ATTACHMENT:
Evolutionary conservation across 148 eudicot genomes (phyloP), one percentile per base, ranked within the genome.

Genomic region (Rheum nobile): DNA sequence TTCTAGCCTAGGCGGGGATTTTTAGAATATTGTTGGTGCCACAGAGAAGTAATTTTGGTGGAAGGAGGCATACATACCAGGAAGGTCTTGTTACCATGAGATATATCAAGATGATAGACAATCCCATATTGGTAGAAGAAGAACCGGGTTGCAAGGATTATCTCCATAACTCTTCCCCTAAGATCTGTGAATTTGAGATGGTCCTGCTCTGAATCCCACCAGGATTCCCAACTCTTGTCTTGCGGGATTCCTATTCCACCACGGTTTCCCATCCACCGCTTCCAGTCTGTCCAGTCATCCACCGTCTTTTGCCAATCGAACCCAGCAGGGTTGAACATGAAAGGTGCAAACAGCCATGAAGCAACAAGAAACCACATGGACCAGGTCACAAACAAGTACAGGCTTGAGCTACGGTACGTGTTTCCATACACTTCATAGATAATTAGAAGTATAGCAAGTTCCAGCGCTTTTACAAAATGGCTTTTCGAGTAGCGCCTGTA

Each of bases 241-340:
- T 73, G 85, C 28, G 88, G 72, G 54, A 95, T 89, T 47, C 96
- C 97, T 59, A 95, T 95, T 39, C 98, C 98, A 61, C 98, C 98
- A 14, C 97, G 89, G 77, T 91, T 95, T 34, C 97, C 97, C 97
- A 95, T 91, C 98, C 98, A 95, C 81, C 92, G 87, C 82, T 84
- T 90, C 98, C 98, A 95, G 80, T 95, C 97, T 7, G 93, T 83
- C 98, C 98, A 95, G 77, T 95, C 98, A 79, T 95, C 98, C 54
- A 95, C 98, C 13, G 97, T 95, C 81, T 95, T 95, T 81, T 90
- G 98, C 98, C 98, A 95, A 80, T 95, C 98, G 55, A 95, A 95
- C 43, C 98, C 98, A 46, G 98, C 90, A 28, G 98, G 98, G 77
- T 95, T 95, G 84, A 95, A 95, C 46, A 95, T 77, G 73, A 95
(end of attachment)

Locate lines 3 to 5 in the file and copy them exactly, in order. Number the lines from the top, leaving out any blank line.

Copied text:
Each of bases 241-340:
- T 73, G 85, C 28, G 88, G 72, G 54, A 95, T 89, T 47, C 96
- C 97, T 59, A 95, T 95, T 39, C 98, C 98, A 61, C 98, C 98